Code of ethics doesn't influence decisions of software developers

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The world's largest computing society, the Association for Computing Machinery (ACM), updated its code of ethics in July 2018 – but new research from North Carolina State University shows that the code of ethics does not appear to affect the decisions made by software developers.

"We applauded the decision to update the ACM code of ethics, but wanted to know whether it would actually make a difference," says Emerson Murphy-Hill, co-author of a paper on the work and an adjunct associate professor of computer science at NC State.

"This issue is timely, given the tech-related ethics scandals in the news in recent years, such as when Volkwagen manipulated its technology that monitored vehicle emissions. And developers will continue to face work-related challenges that touch on ethical issues, such as the appropriate use of artificial intelligence."

For the study, researchers developed 11 written scenarios involving ethical challenges, most of which were drawn from real-life ethical questions posted by users on the website Stack Overflow. The study included 105 U.S. with five or more years of experience and 63 engineering graduate students at a university. Half of the study participants were shown a copy of the ACM code of ethics, the other half were simply told that ethics are important as part of an introductory overview of the study. All were then asked to read each scenario and state how they would respond to the scenario.

"There was no significant difference in the results – having people review the code of ethics beforehand did not appear to influence their responses," Murphy-Hill says.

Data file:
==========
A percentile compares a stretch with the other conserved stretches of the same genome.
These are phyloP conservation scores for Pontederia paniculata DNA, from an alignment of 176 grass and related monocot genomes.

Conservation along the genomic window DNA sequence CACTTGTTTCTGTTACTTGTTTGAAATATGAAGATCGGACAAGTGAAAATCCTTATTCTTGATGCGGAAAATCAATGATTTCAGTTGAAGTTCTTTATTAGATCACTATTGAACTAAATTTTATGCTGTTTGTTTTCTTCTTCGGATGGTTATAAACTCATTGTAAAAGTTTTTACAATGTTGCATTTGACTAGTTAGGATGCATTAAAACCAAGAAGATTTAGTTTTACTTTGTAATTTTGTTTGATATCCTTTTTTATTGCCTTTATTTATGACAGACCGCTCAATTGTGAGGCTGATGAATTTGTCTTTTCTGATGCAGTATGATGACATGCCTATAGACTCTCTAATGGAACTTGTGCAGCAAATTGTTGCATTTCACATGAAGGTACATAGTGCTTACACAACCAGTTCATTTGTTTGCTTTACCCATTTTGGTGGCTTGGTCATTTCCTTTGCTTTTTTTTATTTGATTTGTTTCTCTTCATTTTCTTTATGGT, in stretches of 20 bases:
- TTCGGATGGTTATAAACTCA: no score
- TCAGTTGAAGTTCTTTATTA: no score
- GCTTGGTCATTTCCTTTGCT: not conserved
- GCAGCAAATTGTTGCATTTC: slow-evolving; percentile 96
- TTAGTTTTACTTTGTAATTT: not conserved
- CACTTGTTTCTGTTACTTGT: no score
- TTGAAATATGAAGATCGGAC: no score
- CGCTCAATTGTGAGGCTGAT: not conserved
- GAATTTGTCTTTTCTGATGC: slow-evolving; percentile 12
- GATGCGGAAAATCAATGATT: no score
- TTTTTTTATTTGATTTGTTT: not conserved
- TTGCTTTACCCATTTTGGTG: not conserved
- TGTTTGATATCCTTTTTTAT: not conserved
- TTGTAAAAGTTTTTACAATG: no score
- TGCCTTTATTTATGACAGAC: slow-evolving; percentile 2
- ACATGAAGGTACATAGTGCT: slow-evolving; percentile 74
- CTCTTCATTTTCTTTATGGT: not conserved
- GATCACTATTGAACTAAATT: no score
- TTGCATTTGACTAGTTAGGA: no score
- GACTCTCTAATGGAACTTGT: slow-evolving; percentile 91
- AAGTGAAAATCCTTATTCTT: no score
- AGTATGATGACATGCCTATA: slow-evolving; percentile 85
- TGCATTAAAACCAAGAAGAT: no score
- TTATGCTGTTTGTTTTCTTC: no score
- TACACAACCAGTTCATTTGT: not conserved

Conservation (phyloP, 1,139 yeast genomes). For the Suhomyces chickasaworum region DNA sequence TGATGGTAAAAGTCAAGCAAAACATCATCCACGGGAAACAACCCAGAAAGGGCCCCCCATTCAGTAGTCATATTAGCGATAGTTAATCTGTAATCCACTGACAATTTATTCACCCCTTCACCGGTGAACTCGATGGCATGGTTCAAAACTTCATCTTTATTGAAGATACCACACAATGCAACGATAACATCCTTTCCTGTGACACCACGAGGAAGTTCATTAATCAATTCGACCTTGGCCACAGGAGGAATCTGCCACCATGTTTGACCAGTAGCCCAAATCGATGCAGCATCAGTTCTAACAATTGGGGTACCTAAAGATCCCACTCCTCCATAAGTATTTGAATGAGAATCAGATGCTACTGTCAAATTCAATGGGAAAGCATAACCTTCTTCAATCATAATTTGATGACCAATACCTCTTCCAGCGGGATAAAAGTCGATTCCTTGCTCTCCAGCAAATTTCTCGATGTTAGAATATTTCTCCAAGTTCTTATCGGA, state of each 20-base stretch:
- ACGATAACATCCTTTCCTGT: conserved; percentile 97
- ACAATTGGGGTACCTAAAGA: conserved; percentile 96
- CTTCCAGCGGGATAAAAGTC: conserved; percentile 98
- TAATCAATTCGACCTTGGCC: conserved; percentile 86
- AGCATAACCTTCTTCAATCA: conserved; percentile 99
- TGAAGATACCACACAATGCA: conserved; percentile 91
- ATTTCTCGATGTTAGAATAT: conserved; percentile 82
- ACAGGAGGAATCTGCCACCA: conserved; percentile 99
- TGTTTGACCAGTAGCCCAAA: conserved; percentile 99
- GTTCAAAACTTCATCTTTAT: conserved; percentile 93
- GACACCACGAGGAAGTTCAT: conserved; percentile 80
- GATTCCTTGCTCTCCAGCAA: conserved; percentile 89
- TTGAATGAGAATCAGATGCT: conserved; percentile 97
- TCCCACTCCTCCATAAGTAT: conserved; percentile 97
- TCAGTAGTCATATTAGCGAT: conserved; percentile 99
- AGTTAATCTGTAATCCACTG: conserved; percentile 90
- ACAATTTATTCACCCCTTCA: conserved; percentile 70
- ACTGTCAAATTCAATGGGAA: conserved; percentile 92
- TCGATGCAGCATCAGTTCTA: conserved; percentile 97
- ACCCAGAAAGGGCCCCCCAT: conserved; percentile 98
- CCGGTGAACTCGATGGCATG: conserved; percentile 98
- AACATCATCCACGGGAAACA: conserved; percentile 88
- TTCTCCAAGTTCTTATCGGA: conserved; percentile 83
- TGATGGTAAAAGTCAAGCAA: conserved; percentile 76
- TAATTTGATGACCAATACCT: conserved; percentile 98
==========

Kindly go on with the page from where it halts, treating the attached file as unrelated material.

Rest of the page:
"While we believe maintaining an up-to-date, robust code of ethics is an admirable thing for ACM to do, we were unable to find any effect of the of ethics on developer decision making. The question now becomes: What can the computing profession do to promote ethical behavior?"

The paper, "Does ACM's Code of Ethics Change Ethical Decision Making in Software Development?," will be presented Nov. 7 at the ACM Symposium on the Foundations of Software Engineering, being held in Lake Buena Vista, Fla. The paper was co-authored by Justin Smith, a Ph.D. student at NC State, and Andrew McNamara, a former graduate student at NC State.


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More information: "Does ACM's Code of Ethics Change Ethical Decision Making in Software Development?" people.engr.ncsu.edu/ermurph3/papers/fse18nier.pdf
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Oct 09, 2018
This touches on the still unresolved question of the relationship between hackers and software designers.
There is no reason not to expect that the designers are themselves hackers! That they deliberately build in back doors and means on entry or porous systems in order to flood machines with malware, then make money from selling a new system, complete with back doors and such, next year, after which they sell another new system the year after. In many ways it can be said that it can look like genuinely socially loathsome individuals, shunned by so many, seeing it as their triumph over everyone by making big money over systems designed to fall apart regularly, every year.
The fact is, there are ways to avoid effects from viruses and such, but they are never offered.

Oct 11, 2018
The interpretation does not follow from the experimental design. Simpler conclusions include "showing developers a code of ethics does not effect their ethics", "developers shown a code of ethics do not read it", and "developers have stronger internal codes of ethics than is contained in the ACM code of ethics". A lack of a significant effect is only proof of a poorly designed experiment which should not have been published.

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